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Wellcome Image Award celebrates the small — not for the squeamish

This composite of two pictures shows the vascular system of a developing chicken, imaged by injecting fluorescent dextran into the embryo.

Vincent Pasque, University of Cambridge

Chicken embryos, a forest of micro-needles, and a rather gory brain picture — welcome to this year’s Wellcome Image Awards.

Catherine Draycott, one of the award judges, says the 16 images that made the final cut and are now on display in London were chosen for their scientific and technical merit as much as for their aesthetic appeal. “They offer people a chance to get closer to science and research and see it in a different way, as a source of beauty as well as providing important information about ourselves and the world around us,” said Draycott, head of Wellcome Images, in a statement.

Here are the five the Nature News team liked most. Be warned: the winning image below may tick the ‘eww’ box for as many people as it ticks the ‘beautiful image’ box for.

Wellcome Image Awards 2012 is at the Wellcome Collection, London, until 31 December.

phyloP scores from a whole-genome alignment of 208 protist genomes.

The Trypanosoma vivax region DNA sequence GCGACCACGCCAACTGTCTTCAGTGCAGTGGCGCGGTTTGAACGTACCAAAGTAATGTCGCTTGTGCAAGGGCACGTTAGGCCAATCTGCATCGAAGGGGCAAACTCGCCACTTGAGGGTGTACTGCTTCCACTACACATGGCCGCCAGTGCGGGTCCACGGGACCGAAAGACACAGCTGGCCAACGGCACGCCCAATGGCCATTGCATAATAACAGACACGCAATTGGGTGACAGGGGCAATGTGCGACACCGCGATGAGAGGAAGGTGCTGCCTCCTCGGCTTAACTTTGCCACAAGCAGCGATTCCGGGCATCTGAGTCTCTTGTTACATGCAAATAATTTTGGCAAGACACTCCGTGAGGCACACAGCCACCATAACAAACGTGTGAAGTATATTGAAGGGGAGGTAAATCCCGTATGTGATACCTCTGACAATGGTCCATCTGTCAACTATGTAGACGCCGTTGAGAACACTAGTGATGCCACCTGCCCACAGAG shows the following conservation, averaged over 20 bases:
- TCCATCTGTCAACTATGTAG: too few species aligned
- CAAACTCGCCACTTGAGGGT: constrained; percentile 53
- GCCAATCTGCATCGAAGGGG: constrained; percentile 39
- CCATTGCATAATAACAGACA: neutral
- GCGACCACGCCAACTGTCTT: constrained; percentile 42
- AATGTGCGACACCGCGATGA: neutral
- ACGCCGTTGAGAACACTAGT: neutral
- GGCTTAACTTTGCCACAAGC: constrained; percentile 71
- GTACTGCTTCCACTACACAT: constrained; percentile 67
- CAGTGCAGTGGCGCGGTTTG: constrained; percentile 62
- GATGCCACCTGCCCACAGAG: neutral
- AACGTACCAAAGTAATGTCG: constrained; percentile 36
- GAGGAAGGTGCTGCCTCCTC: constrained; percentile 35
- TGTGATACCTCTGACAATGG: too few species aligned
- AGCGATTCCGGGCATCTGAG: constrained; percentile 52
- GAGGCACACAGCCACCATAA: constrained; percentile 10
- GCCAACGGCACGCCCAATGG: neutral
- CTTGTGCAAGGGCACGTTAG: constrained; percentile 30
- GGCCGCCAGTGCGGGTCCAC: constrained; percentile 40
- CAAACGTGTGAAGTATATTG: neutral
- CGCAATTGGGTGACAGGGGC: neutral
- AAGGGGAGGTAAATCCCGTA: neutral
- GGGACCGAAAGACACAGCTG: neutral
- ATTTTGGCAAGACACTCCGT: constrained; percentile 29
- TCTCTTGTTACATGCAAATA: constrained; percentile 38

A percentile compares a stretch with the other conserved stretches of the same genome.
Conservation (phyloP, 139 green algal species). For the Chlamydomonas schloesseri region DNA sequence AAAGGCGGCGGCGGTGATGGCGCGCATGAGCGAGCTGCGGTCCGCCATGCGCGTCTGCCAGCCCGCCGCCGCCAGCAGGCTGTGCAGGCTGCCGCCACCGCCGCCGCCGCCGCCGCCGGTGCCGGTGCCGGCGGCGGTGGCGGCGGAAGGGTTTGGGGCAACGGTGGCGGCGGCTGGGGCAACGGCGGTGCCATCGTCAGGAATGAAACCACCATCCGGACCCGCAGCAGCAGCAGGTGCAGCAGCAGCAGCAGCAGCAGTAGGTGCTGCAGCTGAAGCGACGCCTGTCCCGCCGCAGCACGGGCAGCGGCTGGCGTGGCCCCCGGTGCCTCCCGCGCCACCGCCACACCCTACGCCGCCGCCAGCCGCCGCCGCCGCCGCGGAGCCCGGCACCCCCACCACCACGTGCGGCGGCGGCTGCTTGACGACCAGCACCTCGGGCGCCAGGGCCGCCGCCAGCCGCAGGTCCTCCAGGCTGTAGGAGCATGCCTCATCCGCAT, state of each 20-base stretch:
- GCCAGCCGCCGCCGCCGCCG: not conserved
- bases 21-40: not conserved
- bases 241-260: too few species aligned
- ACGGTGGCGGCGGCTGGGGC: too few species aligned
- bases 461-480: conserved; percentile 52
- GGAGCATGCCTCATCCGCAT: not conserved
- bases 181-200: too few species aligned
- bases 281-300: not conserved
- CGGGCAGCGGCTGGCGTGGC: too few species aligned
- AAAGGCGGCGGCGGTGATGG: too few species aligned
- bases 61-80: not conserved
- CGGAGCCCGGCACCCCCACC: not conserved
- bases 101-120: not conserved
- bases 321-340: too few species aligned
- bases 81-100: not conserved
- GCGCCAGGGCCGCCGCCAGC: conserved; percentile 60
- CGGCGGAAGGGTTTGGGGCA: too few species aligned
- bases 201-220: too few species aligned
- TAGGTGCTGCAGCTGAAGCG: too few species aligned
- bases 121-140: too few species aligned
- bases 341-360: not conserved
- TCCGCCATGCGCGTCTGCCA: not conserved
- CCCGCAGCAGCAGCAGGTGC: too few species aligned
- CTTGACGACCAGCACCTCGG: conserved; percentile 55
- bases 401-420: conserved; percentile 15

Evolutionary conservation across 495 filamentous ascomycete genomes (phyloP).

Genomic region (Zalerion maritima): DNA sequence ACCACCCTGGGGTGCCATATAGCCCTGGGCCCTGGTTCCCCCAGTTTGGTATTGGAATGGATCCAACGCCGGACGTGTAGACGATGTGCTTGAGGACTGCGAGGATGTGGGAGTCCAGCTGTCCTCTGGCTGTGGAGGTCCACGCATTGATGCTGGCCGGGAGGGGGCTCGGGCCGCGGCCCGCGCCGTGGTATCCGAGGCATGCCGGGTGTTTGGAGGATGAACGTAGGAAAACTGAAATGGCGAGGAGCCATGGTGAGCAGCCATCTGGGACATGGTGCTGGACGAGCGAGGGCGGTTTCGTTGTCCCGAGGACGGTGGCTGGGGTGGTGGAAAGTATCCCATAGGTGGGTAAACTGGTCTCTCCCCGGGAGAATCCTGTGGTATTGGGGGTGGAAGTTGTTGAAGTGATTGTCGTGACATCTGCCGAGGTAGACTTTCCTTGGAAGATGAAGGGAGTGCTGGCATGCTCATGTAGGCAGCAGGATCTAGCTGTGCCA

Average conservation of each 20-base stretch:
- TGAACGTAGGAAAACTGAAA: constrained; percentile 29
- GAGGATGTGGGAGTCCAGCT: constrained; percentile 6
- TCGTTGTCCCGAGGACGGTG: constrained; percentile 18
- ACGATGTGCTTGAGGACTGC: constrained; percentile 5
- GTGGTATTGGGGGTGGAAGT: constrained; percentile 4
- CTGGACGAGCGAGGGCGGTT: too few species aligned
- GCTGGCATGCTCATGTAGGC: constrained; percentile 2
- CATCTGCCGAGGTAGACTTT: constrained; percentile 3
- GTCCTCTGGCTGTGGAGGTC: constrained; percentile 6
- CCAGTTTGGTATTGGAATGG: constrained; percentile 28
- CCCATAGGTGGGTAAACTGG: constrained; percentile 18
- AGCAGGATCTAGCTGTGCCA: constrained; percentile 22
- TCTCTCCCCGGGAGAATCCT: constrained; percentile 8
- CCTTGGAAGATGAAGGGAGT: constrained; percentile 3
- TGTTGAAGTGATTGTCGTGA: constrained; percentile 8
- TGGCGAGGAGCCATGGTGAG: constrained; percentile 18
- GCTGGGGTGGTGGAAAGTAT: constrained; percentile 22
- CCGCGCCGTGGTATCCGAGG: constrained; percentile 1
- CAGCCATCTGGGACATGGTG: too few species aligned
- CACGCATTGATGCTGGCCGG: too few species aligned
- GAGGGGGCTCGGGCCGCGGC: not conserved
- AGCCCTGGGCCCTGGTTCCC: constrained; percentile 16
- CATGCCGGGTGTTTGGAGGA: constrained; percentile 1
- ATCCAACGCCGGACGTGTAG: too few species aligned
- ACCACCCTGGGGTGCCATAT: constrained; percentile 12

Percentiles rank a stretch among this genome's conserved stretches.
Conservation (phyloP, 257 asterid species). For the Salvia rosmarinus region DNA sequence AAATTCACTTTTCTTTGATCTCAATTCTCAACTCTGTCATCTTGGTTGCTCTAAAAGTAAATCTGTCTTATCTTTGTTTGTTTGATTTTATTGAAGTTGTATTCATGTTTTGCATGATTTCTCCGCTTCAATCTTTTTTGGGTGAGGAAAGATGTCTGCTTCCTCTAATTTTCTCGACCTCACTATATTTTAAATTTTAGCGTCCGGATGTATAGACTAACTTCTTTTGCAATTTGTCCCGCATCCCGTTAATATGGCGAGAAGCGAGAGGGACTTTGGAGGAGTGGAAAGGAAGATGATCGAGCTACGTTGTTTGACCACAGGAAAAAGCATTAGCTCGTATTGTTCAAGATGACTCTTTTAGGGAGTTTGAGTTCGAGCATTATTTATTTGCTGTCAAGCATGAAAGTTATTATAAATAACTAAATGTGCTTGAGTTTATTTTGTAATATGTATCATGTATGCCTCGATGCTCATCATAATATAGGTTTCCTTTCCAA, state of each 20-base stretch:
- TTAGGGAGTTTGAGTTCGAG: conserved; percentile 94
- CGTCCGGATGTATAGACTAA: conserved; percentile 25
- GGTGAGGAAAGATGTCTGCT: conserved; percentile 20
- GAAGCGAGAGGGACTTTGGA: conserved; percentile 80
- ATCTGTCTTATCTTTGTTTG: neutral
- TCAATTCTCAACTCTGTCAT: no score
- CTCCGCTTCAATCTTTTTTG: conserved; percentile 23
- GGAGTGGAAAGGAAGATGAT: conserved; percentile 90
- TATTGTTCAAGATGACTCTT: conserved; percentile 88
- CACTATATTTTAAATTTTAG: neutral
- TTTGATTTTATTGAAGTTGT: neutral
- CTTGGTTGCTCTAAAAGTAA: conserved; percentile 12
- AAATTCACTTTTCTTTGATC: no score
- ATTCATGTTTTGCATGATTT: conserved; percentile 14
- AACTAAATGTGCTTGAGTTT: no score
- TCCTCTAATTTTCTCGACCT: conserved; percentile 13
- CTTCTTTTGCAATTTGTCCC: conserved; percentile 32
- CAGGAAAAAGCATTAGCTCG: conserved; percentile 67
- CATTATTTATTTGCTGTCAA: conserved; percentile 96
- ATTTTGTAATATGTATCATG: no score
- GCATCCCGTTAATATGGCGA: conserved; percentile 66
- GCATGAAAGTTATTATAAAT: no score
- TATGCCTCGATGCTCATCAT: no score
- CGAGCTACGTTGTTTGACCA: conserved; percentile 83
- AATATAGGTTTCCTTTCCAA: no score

This image — the winner of this year’s awards — shows a human brain before an intracranial electrode recording procedure. Doctors monitor the brain function of people with epilepsy in this fashion before removing areas of cells to cure them of their seizures.

Robert Ludlow, UCL Institute of Neurology

Appearing as a sculpture of petals, this dreamlike image is actually a scanning electron micrograph of a moth fly.

Kevin MacKenzie, University of Aberdeen

This composite of multiple images shows the development of a HeLa cancer cell in time lapse with the cell membrane (cyan) and the DNA (red).

Kuan-Chung Su, London Research Institute, Cancer Research UK

In this shot an array of tiny needles formed from biodegradable polymers takes on the appearance of a stylized forest. Such needles could one day be used to deliver vaccines and drugs through the skin.

Peter DeMuth


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